Tuzman, and co-defendant Omar Amanat, who was sentenced to five years in jail and fined $175,000, were convicted on multiple counts of manipulating the stock price for KIT Digital and for defrauding investors in a hedge fund known as Maiden Capital.
Continue Reading Judge Spares Ex-CEO of Bankrupt KIT Digital from Additional Jail Time

On May 22, 2020, amidst the deepest possible gloom about COVID-19’s impact on travel, the car rental giant, Hertz Global, filed for Chapter 11. According to reporting by Barrons,[1] during the reorganization, Hertz drastically cut the size of its fleet and closed locations. Like most shareholders of bankrupt companies, Hertz owners were likely to

On June 3, 2021, U.S. Magistrate Judge Nathanael M. Cousins ruled that ex-Theranos CEO Elizabeth Holmes could not assert attorney-client privilege to block disclosure of her communications with Theranos’s former counsel, Boies Schiller Flexner LLP, in connection with her upcoming criminal trial. Judge Cousins found that Holmes had not made it clear to Boies Schiller’s attorneys that she was seeking legal advice in her personal capacity, and as an executive of Theranos. As a result, her communications with Boies Schiller are protected only by Theranos’s corporate privilege, which the company had waived, and therefore could be used at trial against Holmes.
Continue Reading Lessons from US v. Holmes: Limits of the Attorney-Client Privilege in Communications with Corporate Clients and their Executives

In re Concepts America, Inc., 625 B.R. 881 (Bankr. N.D. Ill. 2021), weighs in on a murky question: Can a creditor make an administrative expense priority claim because it made a substantial contribution in a case under chapter 7? The court answered no.

In Concepts America, creditor Galleria Mall Investors LP moved the bankruptcy court for allowance and payment of an administrative expense claim pursuant to sections 503(b)(3)(A), (b)(3)(D), and (b)(4) of the Bankruptcy Code.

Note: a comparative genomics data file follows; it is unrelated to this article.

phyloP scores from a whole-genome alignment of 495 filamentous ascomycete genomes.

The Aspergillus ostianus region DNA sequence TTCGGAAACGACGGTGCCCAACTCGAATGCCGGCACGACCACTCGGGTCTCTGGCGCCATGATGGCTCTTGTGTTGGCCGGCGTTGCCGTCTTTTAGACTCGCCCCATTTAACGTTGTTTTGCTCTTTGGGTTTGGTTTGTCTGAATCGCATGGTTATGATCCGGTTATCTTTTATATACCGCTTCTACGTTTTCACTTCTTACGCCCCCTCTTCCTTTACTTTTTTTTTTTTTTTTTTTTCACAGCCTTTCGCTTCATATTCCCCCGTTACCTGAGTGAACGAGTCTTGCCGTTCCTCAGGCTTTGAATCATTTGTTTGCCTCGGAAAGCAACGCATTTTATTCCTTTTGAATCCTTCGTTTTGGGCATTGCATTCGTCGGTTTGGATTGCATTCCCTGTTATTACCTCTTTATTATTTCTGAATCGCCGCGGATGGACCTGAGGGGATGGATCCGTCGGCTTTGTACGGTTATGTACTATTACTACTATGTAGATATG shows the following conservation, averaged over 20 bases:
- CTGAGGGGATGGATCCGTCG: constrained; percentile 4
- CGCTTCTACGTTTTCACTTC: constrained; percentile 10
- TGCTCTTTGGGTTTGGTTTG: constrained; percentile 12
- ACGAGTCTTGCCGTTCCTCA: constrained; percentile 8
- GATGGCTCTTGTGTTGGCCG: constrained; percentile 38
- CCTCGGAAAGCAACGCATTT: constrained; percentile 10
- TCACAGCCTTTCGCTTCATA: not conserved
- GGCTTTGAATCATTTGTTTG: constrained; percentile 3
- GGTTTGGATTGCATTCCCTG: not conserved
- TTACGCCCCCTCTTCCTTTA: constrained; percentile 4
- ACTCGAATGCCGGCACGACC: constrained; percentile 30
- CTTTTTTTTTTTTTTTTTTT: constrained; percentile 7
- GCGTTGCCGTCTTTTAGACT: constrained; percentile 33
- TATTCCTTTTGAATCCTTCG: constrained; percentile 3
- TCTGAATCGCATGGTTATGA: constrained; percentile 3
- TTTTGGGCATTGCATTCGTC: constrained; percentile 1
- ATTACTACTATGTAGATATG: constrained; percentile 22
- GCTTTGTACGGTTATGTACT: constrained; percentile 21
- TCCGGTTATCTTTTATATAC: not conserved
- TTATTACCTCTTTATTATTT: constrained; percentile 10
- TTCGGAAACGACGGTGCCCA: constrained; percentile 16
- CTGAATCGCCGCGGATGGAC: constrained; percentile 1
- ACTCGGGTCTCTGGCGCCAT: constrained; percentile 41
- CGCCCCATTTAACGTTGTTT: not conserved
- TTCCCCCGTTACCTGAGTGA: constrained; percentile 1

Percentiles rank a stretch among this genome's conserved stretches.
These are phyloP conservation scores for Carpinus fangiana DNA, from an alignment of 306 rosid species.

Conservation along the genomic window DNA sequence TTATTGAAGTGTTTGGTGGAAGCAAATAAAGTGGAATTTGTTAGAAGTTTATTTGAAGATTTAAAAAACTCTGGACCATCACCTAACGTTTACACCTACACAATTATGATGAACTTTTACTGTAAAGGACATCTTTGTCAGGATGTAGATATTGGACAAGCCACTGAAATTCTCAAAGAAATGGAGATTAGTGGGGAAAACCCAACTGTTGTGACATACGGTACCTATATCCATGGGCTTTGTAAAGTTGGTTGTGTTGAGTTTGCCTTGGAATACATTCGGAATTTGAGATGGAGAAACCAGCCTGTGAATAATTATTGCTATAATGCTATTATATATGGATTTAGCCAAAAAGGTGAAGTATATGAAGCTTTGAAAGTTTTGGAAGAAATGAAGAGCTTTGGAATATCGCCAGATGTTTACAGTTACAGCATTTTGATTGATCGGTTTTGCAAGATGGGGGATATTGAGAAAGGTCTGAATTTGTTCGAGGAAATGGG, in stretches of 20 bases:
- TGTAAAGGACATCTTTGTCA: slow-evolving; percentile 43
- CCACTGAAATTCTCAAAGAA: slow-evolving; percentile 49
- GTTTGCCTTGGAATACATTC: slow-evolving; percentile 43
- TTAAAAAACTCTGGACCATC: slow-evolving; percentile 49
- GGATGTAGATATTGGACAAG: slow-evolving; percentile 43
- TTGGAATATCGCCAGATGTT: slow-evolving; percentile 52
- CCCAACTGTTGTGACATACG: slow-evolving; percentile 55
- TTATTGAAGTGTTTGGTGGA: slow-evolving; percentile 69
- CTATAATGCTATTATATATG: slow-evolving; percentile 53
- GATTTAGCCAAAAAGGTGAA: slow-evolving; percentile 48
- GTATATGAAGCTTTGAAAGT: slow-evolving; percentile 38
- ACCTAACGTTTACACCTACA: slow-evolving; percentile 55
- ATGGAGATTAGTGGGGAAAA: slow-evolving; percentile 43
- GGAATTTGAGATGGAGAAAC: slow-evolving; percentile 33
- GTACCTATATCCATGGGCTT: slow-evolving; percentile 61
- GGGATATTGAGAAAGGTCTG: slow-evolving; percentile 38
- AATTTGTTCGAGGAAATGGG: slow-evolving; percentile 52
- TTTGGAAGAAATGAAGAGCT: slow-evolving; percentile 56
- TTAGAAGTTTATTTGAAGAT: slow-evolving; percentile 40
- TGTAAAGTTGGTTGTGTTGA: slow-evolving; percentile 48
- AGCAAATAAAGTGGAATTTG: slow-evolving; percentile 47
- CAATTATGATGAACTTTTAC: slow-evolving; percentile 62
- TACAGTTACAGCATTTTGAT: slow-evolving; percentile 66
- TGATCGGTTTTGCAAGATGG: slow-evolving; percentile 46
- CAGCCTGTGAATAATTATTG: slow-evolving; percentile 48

Around May 2011, the Galleria entered into a lease with a restaurant affiliated with Concepts America, which guaranteed the lease. The restaurant eventually breached the lease, and a Texas state court entered judgment against the restaurant and Concepts America.

The Galleria tried to collect its judgment for nearly a year. Eventually, on September 19, 2014, it joined two other creditors in filing an involuntary chapter 7 petition against Concepts America. About two months later, Concepts America consented to the entry of an order for relief under chapter 7.
Continue Reading Illinois Bankruptcy Court Weighs In on Chapter 7 Substantial Contribution Claims

Brooks Brothers’ minority shareholders and unsecured creditors, TAL Apparel Ltd. (“TAL Apparel”) and its subsidiary Castle Apparel Ltd. (“Castle”), recently brought an action against the men’s retailer’s former owners, the Del Vecchio family. TAL Apparel and Castle allege bad faith and more than $100 million in damages for losses arising from

On May 11, 2021, Judge Harlin D. Hale dismissed the chapter 11 case filed by the National Rifle Association after finding that it was not filed in good faith. Judge Hale ruled that the case was “filed to gain an unfair litigation advantage” and to “avoid a state regulatory scheme,” which the Court found was “not for a purpose intended or sanctioned by the Bankruptcy Code.”
Continue Reading Texas Bankruptcy Court Dismisses NRA Bankruptcy Cases, Finding They Were Not Filed in Good Faith

In an anomalous decision by the Bankruptcy Court in the District of Kansas, the court declined to enforce the voting provisions in subordination agreements that allowed the senior creditor to vote on behalf of a group of subordinated creditors. Reversing a trend of enforcing express voting restrictions in intercreditor agreements, the court invalidated the voting provision at issue, yet ultimately barred the subordinated creditors from participating in the confirmation process entirely. The decision bucks the trend of enforcing intercreditor agreements that limit the voting rights of junior creditors, but nevertheless, holds that such creditors can be precluded from exercising other rights to participate in a chapter 11 case.

The Debtor—Fencepost Productions Inc., a designer and distributor of outdoor clothing, together with its related debtors—filed for chapter 11 in late 2019. In 2018, the Debtors’ principal creditor, Associated Bank, N.A. (“Associated”), made a $14 million secured loan. At the same time, a group of unsecured creditors, BMS Management, Inc. and related individuals (collectively the “BMS Group”), entered into subordination agreements with Associated, under which Associated had the right to vote the claims of the BMS Group.
Continue Reading Voting Rights Provisions in Intercreditor Agreements May Not Be Enforceable As Expected